Piedmont is the central flat region in North Carolina.
- Cary - A fast-growing city situated between the Research Triangle Park and Raleigh. Home to SAS the largest private software company in the world.
- Chapel Hill - Home of the Carolina Tar Heels.
- Durham - Famous for Duke University and tobacco connections.
- Raleigh - North Carolina's capital city and the location of many of the state's cultural
- Greensboro - One of the largest cities in the state, located near the northern center.
- High Point - "Furniture Capital of the World" and home of North Carolina's Shakespeare Festival.
- Winston-Salem - Mid-sized city, home of a famous Moravian settlement.
- Charlotte - The Carolinas' largest city and the center of commerce and culture in the Piedmont.
- Concord - Home of Lowe's Motor Speedway, host to three major NASCAR races; Concord Mills, the state's #1 tourist destination; a lovely historic district; and many cultural attractions.
- Kannapolis - Historic mill town now home to the NC Research Campus. Local attractions include the Gem Theater (built 1938); Cannon Village; and the Village Park, host to many concerts and festivals throughout the year.
- Asheboro - A small city, mostly known as the home of the North Carolina Zoological Park.
- Bessemer City
- Fuquay-Varina - Suburb of Raleigh-Durham.
- Harrisburg - Historic town founded in 1765, home to Harrisburg Town Center, a lovely shopping district surrounding the new Town Hall and public commons.
- Hillsborough - historic town known for its arts and music festivals.
- Midland - A historic railroad town founded in 1913, home to Reed Gold Mine, site of the first documented gold find in the United States.
- Mount Pleasant - Home to Gold Hill, a mid-1850s gold rush town, the Eastern Cabarrus Historic Museum and the Mount Pleasant Collegiate Historic District.
- Southern Pines
- Union Grove - Home of the Ole Time Fiddlers and Bluegrass Festival.
The Piedmont is, in more ways than one, a transitional zone. It is located in between the Deep South (the Hollywood version of Southern culture) and the Mid-Atlantic coastline. It also represents a gradual transition from the Appalachian mountain range toward the coastal area. Therefore it seems rather "in-the-middle" culturally and politically. Standard rules of Southern culture -- pronounced etiquette, slower speech patterns, relatively conservative social standards -- are present, but not nearly as overbearing for visitors as one might expect to find in other areas.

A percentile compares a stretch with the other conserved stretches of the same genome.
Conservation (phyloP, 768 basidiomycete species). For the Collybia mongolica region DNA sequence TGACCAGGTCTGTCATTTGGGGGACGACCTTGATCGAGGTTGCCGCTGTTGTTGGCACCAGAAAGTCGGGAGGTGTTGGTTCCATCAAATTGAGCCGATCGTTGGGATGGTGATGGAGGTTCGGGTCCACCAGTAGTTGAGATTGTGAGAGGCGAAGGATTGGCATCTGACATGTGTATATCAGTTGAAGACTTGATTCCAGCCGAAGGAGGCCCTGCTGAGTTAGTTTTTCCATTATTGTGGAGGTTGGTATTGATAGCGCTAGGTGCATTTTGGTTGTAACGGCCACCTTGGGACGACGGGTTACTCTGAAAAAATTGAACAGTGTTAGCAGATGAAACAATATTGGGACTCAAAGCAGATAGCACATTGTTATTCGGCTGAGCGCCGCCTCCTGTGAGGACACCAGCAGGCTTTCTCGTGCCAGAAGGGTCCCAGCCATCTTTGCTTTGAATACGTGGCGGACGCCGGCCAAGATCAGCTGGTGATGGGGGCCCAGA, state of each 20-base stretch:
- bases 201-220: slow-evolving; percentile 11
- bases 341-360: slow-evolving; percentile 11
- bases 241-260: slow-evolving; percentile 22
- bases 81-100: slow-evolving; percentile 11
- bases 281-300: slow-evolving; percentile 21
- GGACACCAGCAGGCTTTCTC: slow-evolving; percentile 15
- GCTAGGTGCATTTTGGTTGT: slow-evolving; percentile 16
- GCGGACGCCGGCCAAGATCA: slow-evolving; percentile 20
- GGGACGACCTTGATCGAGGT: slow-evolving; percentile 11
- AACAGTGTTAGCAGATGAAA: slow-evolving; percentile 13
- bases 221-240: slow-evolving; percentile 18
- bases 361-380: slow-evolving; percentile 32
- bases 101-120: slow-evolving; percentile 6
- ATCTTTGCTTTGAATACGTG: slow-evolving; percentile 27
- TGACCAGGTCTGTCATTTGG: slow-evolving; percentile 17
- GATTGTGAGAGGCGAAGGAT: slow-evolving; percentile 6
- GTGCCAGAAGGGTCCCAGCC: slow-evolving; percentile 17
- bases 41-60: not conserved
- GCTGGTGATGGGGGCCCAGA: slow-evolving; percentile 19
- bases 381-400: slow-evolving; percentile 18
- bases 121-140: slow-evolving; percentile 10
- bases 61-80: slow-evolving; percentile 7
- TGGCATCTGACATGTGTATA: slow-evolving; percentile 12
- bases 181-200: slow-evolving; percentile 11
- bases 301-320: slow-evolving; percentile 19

Due to the strong banking industry, mild climate, and natural resources, it has become a desirable destination for companies and families to relocate from the Northeast and Midwest.
English is standard in almost all areas. Some districts have become bilingual due to the recent influx of Spanish-speaking immigrants; these areas tend to be clustered around the urban centers. It is very difficult to get along outside the urban areas without conversational English skills.
Old Salem- Visit this 1800 style neighborhood and check out the college.Learn how to make corn pancakes and play old fashion games.
Tour Greensboro's historic Blandwood Mansion, have lunch at one of several restaurants on South Elm Street (three blocks east), then visit art and antique galleries along South Elm Street between Elm and Lee streets. 5 hours.